- Share what is happening with your children - First, it is very important to share with your kids about the changes that are happening within the family and your aging relative. Keep this sharing age appropriate. When children know what is happening, it will decrease their anxiety and even their “acting out” behaviours to try to get your attention.
- Involve your children with caregiving - Second, involve the children in the new family dynamics. You don’t have to do it all. No matter how old your children are, or their abilities or maturity, all children can help their parents care for their elderly relatives. Intergenerational caregiving can be as simple as toddlers helping to fetch the slippers for grandma, or a 6 year old bringing some juice for grandpa, or a teenager visiting with grandpa and going for a short walk around the block.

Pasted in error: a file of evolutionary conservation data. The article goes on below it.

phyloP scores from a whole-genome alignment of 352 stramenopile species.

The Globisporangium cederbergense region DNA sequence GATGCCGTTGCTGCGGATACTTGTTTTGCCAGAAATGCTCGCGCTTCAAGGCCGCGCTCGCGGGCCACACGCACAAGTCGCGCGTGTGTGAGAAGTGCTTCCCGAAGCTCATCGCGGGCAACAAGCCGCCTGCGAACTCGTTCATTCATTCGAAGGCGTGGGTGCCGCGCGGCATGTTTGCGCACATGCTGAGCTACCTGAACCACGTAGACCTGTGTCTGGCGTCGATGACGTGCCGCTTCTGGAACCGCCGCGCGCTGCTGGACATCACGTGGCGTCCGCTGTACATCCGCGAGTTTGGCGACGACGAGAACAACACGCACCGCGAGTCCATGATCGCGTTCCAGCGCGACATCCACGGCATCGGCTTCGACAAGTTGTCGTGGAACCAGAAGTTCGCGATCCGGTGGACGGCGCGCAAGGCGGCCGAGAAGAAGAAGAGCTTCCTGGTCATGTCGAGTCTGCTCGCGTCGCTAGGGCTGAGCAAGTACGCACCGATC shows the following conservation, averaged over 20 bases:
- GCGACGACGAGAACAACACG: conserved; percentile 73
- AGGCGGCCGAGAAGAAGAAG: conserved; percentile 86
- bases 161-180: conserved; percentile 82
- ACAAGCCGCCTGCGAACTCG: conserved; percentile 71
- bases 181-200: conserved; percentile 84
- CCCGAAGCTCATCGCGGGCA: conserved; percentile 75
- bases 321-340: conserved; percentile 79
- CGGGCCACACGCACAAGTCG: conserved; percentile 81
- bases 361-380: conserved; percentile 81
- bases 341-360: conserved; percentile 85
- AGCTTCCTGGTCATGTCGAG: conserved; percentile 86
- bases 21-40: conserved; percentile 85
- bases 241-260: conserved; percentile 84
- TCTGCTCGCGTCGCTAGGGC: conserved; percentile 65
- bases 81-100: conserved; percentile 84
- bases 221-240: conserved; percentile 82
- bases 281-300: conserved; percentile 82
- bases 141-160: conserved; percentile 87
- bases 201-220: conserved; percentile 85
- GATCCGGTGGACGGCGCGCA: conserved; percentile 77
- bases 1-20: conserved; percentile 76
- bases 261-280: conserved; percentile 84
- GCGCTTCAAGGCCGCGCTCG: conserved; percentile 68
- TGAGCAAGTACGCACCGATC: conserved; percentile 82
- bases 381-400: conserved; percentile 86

As a Speech-Language Pathologist for 23 years, I’ve seen a lot of parents and caregivers in this same situation. Here are some caregiver tips for learning activities I provide very often, as they are easy to implement: